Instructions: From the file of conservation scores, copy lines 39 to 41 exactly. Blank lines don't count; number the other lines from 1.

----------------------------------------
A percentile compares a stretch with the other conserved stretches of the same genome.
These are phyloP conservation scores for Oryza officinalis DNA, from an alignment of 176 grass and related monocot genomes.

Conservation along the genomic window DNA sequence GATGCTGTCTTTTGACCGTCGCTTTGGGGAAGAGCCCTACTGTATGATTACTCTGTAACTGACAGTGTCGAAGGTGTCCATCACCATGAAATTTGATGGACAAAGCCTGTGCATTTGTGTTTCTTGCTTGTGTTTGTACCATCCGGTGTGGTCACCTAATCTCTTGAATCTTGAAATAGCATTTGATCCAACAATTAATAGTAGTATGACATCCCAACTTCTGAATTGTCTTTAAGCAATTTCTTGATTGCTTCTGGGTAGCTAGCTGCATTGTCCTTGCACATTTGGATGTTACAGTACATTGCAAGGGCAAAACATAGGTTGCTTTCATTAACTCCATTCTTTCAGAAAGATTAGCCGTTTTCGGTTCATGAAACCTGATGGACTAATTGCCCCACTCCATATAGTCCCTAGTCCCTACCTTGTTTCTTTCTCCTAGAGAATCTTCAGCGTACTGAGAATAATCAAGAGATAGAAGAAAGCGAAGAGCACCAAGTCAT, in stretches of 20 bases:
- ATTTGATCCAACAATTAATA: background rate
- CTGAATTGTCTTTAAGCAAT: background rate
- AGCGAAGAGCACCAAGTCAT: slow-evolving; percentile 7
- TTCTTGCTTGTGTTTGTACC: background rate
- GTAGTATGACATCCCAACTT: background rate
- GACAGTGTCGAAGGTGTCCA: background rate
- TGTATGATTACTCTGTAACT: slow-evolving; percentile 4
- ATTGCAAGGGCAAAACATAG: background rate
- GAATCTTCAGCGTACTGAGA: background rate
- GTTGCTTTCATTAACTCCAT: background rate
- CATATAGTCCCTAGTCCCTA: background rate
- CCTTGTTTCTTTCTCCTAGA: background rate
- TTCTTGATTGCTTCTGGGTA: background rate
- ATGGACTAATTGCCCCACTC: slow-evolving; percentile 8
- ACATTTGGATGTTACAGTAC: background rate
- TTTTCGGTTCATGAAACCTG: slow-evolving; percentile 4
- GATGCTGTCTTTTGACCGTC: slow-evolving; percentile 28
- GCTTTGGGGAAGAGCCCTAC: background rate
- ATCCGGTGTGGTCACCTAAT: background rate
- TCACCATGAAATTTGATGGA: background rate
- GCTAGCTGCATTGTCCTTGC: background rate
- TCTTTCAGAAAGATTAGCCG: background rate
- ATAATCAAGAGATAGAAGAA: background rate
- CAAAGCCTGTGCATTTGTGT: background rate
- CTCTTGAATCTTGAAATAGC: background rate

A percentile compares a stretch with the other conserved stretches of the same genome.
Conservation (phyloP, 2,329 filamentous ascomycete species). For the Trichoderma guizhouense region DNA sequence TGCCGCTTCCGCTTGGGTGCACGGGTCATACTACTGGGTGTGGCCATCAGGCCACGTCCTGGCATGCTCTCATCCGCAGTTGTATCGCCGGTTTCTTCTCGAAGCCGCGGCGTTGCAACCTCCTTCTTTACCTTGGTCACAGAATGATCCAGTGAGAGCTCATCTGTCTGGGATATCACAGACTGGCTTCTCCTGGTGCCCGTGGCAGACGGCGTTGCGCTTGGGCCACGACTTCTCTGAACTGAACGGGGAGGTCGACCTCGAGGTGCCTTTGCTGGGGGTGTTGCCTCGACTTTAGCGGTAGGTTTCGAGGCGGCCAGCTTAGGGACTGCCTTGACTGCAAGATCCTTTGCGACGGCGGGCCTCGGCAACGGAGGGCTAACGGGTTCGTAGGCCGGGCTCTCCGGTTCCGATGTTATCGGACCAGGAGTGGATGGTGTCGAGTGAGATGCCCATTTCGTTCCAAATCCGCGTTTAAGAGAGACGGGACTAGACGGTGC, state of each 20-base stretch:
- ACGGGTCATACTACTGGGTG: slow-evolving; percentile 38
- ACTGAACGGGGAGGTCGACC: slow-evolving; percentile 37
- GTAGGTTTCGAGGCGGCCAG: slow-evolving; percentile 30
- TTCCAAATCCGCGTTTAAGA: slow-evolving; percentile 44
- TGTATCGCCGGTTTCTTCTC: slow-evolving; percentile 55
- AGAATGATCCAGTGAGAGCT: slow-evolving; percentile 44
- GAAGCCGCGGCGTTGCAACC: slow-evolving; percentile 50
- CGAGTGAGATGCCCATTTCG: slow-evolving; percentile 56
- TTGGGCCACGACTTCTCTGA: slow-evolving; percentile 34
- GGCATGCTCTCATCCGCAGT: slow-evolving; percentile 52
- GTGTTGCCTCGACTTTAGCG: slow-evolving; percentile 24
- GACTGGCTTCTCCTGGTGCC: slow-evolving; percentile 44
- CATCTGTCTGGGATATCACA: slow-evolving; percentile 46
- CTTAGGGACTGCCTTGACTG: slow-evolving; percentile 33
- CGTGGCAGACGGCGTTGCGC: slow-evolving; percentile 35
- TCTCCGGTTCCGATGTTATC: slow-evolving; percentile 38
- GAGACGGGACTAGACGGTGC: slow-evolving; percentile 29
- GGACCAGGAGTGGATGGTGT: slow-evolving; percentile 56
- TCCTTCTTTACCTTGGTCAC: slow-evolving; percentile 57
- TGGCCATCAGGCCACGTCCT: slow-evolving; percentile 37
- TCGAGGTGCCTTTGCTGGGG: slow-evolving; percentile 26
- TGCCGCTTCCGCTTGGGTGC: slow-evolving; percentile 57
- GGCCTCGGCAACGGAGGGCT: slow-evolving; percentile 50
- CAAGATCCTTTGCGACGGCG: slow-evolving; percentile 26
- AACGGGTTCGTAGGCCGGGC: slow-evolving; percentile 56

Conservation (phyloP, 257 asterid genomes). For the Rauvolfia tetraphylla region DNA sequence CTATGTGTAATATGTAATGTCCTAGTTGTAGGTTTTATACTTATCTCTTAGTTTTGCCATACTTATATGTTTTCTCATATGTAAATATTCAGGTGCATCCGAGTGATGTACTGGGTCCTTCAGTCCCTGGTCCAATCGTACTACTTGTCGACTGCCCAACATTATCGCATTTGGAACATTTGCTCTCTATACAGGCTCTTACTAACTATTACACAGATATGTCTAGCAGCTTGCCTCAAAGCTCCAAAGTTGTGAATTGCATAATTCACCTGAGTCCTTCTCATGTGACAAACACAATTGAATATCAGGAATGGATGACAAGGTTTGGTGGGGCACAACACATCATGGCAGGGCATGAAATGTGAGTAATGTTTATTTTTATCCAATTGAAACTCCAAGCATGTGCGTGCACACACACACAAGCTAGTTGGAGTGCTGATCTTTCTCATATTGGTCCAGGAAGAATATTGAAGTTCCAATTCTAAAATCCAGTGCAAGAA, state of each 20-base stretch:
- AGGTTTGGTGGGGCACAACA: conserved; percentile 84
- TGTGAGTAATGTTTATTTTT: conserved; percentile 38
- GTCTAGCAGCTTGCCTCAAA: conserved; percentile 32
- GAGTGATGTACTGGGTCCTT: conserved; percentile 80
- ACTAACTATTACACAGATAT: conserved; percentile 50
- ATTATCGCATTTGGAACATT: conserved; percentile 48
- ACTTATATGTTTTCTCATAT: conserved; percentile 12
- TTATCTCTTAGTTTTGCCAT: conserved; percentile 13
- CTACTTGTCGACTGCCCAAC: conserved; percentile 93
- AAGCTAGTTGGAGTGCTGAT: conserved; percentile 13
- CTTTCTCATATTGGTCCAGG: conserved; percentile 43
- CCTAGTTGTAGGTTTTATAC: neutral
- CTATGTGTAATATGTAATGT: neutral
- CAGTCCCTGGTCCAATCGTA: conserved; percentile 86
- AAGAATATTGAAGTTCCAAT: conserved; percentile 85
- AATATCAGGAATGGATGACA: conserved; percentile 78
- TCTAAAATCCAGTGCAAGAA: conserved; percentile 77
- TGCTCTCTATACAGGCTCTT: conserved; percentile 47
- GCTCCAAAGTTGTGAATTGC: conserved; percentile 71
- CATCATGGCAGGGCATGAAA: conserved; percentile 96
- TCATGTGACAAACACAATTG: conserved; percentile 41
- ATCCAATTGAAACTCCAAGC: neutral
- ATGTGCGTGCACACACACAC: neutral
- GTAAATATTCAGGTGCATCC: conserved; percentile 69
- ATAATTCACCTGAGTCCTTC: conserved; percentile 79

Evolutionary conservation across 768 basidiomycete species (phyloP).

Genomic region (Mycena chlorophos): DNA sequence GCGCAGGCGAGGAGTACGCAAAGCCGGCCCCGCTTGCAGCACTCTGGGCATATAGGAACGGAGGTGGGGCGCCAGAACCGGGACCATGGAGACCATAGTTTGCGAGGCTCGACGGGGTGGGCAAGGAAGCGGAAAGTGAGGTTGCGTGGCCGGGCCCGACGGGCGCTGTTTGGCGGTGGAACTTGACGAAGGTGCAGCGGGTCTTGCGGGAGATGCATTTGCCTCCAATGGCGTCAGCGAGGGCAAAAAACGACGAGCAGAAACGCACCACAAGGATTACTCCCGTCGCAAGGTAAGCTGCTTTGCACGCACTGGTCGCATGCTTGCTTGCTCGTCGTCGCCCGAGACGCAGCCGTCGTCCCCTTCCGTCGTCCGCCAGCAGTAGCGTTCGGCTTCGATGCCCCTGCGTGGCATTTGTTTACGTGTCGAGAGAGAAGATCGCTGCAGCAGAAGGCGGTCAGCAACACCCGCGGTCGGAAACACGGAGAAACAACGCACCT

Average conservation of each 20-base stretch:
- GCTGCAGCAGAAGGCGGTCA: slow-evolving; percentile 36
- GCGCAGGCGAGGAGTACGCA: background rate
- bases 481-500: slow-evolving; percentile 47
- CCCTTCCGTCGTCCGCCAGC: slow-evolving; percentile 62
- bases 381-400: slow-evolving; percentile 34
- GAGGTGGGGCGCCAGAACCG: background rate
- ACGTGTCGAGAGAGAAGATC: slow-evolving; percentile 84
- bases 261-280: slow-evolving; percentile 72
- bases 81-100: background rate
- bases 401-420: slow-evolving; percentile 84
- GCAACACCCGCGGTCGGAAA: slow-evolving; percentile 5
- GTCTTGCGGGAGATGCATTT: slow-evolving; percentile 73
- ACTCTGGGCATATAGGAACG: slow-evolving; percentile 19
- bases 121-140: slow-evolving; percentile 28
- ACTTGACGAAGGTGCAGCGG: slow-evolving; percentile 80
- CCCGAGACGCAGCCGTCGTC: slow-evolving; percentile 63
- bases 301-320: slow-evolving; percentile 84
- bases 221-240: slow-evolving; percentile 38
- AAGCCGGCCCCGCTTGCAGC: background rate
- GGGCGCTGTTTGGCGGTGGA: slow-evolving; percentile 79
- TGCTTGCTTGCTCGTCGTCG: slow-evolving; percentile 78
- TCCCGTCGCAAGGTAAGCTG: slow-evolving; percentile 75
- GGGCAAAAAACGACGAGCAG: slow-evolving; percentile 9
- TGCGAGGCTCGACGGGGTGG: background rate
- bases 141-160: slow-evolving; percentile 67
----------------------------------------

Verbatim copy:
- TTGGGCCACGACTTCTCTGA: slow-evolving; percentile 34
- GGCATGCTCTCATCCGCAGT: slow-evolving; percentile 52
- GTGTTGCCTCGACTTTAGCG: slow-evolving; percentile 24